Kubrick wanted fans who really desired its meaning to either interpret their own meaning from the film, or read Burgess' book to derive the meaning the author intended.
In an article with the New Yorker, Anthony Burgess, the author of A Clockwork Orange described how the name came to him:
I first heard the expression “as queer as a clockwork orange” in a
London pub before the Second World War. It is an old Cockney slang
phrase, implying a queerness or madness so extreme as to subvert
nature, since could any notion be more bizarre than that of a
clockwork orange? The image appealed to me as something not just
fantastic but obscurely meaningful, surrealistic but also obscenely
real. The forced marriage of an organism to a mechanism, of a thing
living, growing, sweet, juicy, to a cold dead artifact—is that solely
a concept of nightmare? I discovered the relevance of this image to
twentieth-century life when, in 1961, I began to write a novel about
curing juvenile delinquency. I had read somewhere that it would be a
good idea to liquidate the criminal impulse through aversion therapy;
I was appalled. I began to work out the implications of this notion in
a brief work of fiction. The title “A Clockwork Orange” was there
waiting to attach itself to the book: it was the only possible name.
He also said:
I've implied an extra dimension. I've implied the junction of the
organic, the lively, the sweet – in other words, life, the orange –
and the mechanical, the cold, the disciplined. I've brought them
together in this kind of oxymoron, this sour-sweet word.
Other explanations can be found on Wikipedia, but ultimately it's clear Anthony Burgess had a clear idea in mind as to what A Clockwork Orange actually meant.
The reason I'm bringing this up is because it is one of the reasons as to why Stanley Kubrick didn't explain the film's meaning. From an interview the director gave with Philip Strick & Penelope Houston:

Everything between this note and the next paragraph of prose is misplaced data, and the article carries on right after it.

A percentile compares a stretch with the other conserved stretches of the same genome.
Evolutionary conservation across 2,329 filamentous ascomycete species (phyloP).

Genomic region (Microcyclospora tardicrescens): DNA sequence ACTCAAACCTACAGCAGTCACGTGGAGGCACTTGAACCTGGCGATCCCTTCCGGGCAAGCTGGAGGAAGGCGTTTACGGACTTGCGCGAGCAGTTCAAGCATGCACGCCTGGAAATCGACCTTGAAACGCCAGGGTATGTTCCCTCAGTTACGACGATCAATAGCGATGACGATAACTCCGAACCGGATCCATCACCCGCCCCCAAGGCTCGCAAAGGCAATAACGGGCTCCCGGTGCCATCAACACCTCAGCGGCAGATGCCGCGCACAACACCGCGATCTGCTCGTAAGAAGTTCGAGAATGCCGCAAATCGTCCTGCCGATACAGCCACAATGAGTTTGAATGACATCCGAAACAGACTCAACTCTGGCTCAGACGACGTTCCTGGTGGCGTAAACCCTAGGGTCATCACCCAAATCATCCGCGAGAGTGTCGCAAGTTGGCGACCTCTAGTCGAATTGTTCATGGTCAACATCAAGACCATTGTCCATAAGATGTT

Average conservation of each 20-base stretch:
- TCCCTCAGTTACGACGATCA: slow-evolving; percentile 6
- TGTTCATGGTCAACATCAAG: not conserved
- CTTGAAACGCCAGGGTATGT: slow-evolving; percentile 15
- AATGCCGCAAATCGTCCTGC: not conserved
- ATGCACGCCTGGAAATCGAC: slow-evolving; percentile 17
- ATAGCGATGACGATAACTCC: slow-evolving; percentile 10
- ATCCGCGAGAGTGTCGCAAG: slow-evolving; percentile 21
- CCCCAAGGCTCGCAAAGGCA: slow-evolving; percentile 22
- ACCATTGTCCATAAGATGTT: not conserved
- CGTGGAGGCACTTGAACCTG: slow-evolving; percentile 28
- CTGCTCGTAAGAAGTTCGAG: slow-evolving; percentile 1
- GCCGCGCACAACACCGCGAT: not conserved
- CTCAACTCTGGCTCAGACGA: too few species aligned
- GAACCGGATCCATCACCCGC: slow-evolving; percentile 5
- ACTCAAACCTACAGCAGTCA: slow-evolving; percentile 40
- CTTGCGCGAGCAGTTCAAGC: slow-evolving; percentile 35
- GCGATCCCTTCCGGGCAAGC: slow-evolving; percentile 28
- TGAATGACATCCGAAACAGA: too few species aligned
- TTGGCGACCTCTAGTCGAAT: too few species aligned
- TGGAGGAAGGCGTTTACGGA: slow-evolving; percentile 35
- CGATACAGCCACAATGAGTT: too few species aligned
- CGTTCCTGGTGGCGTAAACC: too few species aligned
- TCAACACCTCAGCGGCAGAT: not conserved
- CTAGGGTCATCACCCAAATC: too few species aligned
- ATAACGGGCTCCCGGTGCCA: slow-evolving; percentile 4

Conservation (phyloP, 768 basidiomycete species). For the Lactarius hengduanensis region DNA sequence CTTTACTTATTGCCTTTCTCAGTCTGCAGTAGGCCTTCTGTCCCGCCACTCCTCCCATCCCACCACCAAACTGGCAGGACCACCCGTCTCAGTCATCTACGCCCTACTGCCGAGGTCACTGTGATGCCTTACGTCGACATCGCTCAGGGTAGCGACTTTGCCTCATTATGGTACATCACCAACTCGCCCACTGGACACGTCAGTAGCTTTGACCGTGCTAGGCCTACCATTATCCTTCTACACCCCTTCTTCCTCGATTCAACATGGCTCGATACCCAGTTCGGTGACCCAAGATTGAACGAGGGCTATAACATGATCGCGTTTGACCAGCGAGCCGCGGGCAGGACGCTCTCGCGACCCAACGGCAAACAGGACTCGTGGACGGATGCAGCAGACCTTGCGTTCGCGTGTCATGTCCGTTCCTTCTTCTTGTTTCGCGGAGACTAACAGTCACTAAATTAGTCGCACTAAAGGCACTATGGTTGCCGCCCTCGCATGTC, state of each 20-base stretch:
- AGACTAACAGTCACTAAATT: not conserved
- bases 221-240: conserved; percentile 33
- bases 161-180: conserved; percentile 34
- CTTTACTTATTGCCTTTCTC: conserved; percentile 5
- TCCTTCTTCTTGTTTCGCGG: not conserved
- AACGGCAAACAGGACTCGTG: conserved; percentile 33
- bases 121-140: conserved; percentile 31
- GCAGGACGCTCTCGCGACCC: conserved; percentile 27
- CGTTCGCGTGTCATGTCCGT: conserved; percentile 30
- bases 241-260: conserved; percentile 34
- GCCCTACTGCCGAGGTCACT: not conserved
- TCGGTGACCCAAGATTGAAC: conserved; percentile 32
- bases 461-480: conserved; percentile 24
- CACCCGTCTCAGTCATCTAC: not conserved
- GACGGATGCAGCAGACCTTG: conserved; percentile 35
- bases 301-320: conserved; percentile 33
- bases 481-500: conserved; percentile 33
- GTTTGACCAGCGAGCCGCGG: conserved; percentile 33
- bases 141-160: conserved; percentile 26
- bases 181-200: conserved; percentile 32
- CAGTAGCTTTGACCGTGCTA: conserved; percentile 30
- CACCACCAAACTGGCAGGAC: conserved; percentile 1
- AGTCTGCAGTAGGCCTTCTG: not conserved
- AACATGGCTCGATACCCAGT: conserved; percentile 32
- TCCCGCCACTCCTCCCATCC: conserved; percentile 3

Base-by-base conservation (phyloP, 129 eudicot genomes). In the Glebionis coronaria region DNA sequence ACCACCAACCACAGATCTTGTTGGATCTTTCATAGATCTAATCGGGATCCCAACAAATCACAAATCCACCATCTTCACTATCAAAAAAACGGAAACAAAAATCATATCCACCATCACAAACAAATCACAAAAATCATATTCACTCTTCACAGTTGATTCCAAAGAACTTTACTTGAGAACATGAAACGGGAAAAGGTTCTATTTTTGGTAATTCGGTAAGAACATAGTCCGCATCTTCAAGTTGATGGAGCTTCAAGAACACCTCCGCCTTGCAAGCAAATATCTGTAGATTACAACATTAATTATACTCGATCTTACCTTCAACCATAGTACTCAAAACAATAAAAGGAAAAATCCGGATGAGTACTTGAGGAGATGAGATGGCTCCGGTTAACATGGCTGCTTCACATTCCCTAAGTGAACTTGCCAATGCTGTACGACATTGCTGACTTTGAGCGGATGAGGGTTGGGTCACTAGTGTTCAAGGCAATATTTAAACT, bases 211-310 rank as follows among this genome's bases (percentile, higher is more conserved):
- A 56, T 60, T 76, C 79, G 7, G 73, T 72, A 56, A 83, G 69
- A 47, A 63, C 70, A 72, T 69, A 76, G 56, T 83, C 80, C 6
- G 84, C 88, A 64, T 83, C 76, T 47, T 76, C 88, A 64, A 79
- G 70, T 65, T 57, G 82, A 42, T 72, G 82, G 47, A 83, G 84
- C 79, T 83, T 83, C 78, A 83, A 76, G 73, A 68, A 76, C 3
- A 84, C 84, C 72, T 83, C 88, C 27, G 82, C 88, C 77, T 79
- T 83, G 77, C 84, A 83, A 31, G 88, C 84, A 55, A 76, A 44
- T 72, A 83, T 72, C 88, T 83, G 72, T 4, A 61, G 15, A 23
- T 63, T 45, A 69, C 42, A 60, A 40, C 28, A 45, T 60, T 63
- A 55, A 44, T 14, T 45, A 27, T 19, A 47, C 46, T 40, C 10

S&H: How closely did you work with Anthony Burgess in adapting A
Clockwork Orange for the screen?
Stanley Kubrick: I had virtually no opportunity of discussing the
novel with Anthony Burgess. He phoned me one evening when was passing
through London and we had a brief conversation on the telephone. It
was mostly an exchange of pleasantries. On the other hand, I wasn't
particularly concerned about this because in a book as brilliantly
written as A Clockwork Orange one would have to be lazy not to be able
to find the answers to any questions which might arise within the text
of the novel itself. I think it is reasonable to say that, whatever
Burgess had to say about the story was said in the book.
In other words, Kubrick adopted the attitude that people who wanted to know any deeper meaning to the story could read the excellent novel by Burgess which would explain everything the author intended.
Of course, this didn't mean he didn't chop and change what Burgess had originally written and add his own interpretations. Burgress, in a later interview, actually said:
The film made it easy for readers of the book to misunderstand what it
was about, and the misunderstanding will pursue me till I die. I
should not have written the book because of this danger of
So clearly he felt Kubrick had taken his film in a different direction (and those familiar with the novel and film can clearly see this). With these changes, new "meaning" obviously came to the film. However, Kubrick's wiki page, complete with references, shows that he always preferred to let the audience make their own mind up on his works. Film historian Alex Walker commented:
"Kubrick preferred to leave the film as the only real comment he could
make on his work".
Kubrick himself said:
[He felt a film was "spoiled" for those] unfortunate enough to have
read what the filmmaker "has in mind". ... I..enjoy those subtle
discoveries where I wonder whether the filmmaker ... was even aware
that they were in the film.
Kubrick often left his movies open to interpretation, hating to give any defined meaning to them. With regards to A Clockwork Orange, Kubrick wanted fans who really desired its meaning to either:
- Interpret their own meaning from his work, or
- Read Burgess' book to derive the meaning the author (and not Kubrick) intended.